Texas is starting to feel the backlash against a transgender “bathroom bill” introduced in the state Senate on Thursday.
Rick Riordan, the best-selling author of "Percy Jackson and the Olympians" fantasy novels turned down an invitation to the state legislature this March, citing Senate Bill 6 in a tweet, which would limit transgender people to using just the restroom that matches their “biological sex.”
Mr. Riordan is one of the first celebrities to boycott his home state (he was raised in San Antonio, but lives in Massachusetts) over the proposed legislation. But some Texans are concerned names as big as the National Football League and the NCAA could soon follow, mirroring the response North Carolina felt with its “bathroom bill.”
But the bad press these kinds of boycotts have brought on has been effective in forcing other states besides Texas to reconsider their stances on such controversial LGBT and civil rights issues.
Senate Bill 6 would require transgender people to use bathrooms, showers, and locker rooms in government buildings and public schools and universities based on their “biological sex.” The bill would also ban local cities from having transgender bathroom protections in their anti-discrimination ordinances.
The bill would allow schools to accommodate transgender students on a case-by-case basis, Republican state senator Lois Kolkhorst, who introduced the bill along with Mr. Patrick, told the Texas Tribune. But “public entities” that violate the law would be subject to a fine, she said.
Conservative lawmakers say the law is about safety: Men, for instance, should not be allowed to use women’s bathrooms.
“This issue is not about discrimination – it’s about public safety, protecting businesses and common sense,” said Senator Patrick, in a statement. “This legislation codifies what has been common practice in Texas and everywhere else forever – that men and women should use separate, designated bathrooms.”
But business groups are worried the rest of the country won’t see it that way. The Texas Association of Businesses, which often sides with conservative lawmakers, came out against the bill because it believes the legislation will lead to boycotts, and losses of both billions in revenue and up to 185,000 jobs.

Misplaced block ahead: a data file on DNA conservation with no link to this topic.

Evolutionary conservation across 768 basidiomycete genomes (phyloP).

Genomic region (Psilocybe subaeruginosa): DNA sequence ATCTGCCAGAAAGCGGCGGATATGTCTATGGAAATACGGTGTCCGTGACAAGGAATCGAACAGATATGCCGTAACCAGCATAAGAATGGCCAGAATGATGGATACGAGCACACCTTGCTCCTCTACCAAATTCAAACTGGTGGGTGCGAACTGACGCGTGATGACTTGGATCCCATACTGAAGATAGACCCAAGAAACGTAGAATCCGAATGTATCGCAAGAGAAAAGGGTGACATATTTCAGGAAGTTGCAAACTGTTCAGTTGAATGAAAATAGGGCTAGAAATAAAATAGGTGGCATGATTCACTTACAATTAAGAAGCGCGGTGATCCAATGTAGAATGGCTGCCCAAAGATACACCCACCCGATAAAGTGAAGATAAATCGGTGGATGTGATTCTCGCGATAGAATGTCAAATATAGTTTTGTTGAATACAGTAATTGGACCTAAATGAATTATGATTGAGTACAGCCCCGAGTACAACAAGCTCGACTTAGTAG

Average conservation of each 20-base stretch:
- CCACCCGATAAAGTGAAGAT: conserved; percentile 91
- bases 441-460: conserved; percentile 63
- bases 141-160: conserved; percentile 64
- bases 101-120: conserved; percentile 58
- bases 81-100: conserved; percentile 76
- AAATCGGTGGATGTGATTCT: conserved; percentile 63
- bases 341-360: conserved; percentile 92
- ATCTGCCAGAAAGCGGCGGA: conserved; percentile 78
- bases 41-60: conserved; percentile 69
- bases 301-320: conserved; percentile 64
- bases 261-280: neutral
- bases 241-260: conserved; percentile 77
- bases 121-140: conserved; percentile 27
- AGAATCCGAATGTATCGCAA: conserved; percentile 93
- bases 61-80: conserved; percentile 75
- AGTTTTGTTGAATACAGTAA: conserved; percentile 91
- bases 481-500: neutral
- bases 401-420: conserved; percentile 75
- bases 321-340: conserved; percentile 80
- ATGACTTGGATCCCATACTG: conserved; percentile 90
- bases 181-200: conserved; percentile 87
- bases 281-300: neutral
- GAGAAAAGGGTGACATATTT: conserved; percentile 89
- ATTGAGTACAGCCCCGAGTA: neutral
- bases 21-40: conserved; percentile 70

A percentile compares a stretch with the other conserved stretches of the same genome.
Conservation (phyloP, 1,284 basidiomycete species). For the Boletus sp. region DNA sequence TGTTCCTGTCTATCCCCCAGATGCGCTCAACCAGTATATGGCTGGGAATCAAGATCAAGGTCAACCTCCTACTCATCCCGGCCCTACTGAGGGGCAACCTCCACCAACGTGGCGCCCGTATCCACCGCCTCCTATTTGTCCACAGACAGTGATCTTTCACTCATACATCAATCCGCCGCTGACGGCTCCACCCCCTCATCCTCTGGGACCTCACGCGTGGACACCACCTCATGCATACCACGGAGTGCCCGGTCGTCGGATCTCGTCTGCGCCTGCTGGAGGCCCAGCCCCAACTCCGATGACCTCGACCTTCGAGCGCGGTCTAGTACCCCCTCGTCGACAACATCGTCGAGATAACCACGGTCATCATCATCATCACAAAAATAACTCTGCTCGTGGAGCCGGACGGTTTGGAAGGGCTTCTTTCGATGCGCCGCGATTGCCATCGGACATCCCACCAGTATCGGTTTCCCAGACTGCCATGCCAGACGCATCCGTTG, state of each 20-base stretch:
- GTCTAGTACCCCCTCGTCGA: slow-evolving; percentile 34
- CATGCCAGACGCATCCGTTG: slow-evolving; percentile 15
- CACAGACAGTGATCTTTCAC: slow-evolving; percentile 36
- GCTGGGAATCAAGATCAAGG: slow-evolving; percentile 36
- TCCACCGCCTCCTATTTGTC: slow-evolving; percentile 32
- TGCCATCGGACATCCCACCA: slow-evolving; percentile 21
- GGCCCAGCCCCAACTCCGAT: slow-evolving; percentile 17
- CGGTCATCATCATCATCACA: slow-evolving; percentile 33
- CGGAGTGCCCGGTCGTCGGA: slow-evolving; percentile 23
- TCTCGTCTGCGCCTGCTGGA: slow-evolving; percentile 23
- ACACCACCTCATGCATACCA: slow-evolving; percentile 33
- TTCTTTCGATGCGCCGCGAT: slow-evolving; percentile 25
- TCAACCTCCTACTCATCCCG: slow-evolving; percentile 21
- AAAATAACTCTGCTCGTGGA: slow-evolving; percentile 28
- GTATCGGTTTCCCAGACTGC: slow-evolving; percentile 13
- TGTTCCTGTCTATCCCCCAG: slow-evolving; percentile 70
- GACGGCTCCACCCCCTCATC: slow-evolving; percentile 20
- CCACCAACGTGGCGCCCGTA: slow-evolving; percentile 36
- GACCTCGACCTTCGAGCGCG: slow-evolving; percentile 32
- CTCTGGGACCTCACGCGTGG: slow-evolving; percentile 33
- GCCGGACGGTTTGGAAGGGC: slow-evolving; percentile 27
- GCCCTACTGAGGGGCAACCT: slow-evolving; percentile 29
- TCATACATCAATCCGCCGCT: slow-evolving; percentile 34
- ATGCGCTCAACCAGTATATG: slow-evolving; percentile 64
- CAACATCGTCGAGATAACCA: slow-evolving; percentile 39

That’s what happened in North Carolina, after it passed its own “bathroom bill,” House Bill 2. According to Forbes estimates in November, North Carolina lost as much as $630 million in business since March 2016 because of the controversial legislation.
The Christian Science Monitor’s Patrik Jonsson detailed the opposition in April:
Less than a month after the bill was passed, the Center for American Progress estimates that the state has already put $500 million in corporate investment and tourism dollars in jeopardy.
A growing boycott campaign now involves perhaps as many as 1,000 high-paying jobs lost, including 400 from PayPal canceling a multimillion dollar expansion. The list of canceled concerts and shows – including Bruce Springsteen, Pearl Jam, Ringo Starr, and Cirque de Soleil – so far have cost millions of dollars in lost revenue. Thursday, the National Basketball Association said that the 2017 All-Star Game won’t be played in Charlotte unless the law is changed.
The NCAA also relocated several tournament games out of the state, largely because of travel bans five states issued against public employees traveling to North Carolina.
Last month, North Carolina lawmakers convened a special legislative session with the intention of repealing the law, but failed to do so, according to The Washington Post.
Such threats to move sporting events are looming over Texas. The Super Bowl, the sporting world’s largest event, will likely remain in Houston in February. But the NCAA “recently began quizzing current and prospective host cities, asking them to ‘specifically outline how they will protect participants and spectators from discrimination’ including details on how they would mitigate an local discriminatory laws or rules that permit the refusal of services to members of any group,” The New York Times reported.
Similar actions were effective in swaying states to reconsider controversial legislation in the past. In 1990, the NFL voted to hold the 1993 Super Bowl in Arizona, but moved it to Pasadena, Calif., when Arizona refused to recognize Martin Luther King Jr. Day as a holiday. In 1992, Arizona recognized the law and the state has hosted several Super Bowls since.
After Indiana passed a controversial religious liberty bill two years ago, the state lost $60 million in convention businesses before lawmakers watered down the law. Georgia's Republican governor Nathan Deal also cited corporate investment in vetoing what he called a “discriminatory” religious liberty bill last year.